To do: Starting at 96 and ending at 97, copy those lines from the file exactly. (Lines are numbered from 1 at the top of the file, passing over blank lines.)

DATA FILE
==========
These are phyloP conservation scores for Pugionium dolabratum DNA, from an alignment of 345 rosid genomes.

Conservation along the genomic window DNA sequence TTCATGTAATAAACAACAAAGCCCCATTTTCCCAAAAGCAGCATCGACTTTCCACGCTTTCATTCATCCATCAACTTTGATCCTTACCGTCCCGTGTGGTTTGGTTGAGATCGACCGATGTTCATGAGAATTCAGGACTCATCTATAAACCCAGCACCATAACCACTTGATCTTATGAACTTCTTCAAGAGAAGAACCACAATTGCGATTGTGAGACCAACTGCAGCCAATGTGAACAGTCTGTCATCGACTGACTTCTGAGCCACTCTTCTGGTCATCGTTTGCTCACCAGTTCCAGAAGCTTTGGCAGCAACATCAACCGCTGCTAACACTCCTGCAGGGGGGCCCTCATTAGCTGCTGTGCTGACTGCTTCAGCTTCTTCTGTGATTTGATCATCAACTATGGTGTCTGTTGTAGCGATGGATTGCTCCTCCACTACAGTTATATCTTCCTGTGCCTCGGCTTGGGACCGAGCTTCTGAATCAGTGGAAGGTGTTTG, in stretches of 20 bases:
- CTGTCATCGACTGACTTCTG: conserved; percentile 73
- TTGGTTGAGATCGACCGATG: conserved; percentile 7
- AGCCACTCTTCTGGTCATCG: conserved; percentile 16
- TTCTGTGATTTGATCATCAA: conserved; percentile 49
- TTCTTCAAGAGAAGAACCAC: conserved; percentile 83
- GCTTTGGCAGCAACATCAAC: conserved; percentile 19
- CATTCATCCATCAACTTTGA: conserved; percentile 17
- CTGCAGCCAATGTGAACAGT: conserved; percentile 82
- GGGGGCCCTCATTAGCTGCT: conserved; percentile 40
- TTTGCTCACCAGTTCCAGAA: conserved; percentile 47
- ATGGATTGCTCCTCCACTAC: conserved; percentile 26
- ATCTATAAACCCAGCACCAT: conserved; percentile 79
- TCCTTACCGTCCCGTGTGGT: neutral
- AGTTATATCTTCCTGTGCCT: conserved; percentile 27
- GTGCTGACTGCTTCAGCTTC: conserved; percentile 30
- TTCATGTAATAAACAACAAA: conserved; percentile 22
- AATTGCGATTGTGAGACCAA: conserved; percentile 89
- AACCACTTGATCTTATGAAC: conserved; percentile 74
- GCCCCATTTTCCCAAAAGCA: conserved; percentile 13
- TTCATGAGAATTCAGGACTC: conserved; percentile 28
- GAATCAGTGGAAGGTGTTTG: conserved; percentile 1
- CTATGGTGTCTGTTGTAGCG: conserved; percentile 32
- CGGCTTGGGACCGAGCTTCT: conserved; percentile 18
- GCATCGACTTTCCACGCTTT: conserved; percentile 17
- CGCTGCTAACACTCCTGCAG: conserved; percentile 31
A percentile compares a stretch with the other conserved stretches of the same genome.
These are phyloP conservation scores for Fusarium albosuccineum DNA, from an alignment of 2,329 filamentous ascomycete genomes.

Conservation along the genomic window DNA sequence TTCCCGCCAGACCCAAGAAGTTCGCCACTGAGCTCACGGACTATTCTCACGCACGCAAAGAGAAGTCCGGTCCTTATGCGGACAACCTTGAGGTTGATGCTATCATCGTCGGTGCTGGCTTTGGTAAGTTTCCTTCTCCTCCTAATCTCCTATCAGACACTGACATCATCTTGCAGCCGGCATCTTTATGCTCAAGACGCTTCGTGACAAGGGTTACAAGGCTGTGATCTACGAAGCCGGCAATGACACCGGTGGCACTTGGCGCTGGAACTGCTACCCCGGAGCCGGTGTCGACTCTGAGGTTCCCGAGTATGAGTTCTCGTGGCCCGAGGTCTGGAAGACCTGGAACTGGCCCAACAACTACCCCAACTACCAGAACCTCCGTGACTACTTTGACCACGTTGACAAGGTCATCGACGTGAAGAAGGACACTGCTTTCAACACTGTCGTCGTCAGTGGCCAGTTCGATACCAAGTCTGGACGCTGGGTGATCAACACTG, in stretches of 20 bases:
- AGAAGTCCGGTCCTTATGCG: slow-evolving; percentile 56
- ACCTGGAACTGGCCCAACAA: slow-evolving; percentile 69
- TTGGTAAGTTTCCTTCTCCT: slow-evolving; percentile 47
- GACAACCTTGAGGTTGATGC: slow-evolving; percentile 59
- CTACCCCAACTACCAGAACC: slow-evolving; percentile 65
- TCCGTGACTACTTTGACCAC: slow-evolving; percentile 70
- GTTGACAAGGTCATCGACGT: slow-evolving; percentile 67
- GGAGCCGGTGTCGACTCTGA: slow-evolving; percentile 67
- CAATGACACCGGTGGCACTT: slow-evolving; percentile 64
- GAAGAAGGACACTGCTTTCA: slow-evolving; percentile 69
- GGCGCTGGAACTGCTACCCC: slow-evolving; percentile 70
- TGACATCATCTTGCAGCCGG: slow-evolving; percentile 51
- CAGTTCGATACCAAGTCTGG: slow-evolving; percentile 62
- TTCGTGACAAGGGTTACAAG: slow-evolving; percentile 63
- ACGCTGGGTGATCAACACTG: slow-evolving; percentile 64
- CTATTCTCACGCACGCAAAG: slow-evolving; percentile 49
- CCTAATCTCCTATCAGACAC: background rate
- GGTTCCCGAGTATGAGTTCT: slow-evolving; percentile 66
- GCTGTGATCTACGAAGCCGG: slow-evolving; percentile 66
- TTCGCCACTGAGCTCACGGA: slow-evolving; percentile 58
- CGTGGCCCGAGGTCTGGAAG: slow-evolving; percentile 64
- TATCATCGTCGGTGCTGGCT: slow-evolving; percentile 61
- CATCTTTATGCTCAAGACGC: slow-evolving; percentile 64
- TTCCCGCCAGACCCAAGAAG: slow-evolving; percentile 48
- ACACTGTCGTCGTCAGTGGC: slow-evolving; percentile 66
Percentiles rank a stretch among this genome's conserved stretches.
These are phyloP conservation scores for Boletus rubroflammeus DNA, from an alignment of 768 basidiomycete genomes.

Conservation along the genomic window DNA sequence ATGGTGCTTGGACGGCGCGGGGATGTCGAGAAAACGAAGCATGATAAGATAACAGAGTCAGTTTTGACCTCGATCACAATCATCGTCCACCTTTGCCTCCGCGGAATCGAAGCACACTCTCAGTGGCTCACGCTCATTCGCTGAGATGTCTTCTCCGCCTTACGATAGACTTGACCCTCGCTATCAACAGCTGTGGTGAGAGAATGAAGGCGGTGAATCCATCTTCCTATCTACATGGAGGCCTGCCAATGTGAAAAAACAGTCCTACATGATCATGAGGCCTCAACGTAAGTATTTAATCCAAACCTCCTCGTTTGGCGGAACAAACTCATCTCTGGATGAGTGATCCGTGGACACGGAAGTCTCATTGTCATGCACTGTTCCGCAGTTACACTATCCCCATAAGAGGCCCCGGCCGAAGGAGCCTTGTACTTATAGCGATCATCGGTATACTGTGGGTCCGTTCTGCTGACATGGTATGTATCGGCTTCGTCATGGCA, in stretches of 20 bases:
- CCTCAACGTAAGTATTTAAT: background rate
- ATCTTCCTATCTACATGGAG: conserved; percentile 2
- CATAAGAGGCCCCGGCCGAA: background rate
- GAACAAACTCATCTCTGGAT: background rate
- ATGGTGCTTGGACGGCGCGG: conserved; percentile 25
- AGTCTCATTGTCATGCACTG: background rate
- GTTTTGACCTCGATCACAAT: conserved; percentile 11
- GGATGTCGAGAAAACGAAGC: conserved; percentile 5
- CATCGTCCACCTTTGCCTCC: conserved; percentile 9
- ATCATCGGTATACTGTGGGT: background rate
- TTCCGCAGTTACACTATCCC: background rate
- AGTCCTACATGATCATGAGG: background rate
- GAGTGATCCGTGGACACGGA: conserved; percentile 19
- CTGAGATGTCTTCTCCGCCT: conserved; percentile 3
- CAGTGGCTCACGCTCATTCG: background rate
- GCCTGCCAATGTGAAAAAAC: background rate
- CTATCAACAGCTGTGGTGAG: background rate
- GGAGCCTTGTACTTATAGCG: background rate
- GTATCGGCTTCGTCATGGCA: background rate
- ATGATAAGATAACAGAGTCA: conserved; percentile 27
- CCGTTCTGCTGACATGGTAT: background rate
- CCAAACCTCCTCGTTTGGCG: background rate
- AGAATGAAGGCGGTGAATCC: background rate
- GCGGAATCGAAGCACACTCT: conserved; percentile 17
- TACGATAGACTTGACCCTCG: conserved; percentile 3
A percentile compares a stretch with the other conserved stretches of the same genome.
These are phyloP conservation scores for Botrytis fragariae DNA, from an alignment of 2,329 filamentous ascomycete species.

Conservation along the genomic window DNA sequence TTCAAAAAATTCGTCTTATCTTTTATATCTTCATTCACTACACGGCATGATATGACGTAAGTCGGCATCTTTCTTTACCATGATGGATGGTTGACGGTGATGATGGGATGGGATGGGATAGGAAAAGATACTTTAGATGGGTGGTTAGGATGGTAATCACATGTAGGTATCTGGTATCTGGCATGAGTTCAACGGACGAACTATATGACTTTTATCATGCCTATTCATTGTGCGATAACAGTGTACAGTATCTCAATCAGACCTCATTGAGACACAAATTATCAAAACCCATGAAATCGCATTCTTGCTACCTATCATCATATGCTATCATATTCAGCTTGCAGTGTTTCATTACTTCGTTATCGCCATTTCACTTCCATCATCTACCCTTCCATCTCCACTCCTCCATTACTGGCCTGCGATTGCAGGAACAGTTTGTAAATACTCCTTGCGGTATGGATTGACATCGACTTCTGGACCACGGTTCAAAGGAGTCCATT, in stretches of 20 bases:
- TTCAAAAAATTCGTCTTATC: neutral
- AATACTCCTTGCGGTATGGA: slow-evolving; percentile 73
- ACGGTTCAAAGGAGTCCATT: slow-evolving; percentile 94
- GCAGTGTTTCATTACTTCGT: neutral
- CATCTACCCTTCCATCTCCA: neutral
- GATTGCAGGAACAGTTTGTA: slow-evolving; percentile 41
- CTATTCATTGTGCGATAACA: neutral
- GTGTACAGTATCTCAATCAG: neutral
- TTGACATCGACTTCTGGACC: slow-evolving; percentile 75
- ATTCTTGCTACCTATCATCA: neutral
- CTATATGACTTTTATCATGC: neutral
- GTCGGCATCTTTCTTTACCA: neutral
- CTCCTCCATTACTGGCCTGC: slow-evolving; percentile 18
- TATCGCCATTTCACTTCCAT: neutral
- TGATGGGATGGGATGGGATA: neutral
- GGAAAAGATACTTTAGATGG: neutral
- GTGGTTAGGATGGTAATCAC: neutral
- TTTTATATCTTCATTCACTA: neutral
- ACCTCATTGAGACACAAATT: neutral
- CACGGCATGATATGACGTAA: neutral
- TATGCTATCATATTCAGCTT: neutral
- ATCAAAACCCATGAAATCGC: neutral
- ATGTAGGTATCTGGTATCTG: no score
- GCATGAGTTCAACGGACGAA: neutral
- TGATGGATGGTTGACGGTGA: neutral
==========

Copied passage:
- ATTCTTGCTACCTATCATCA: neutral
- CTATATGACTTTTATCATGC: neutral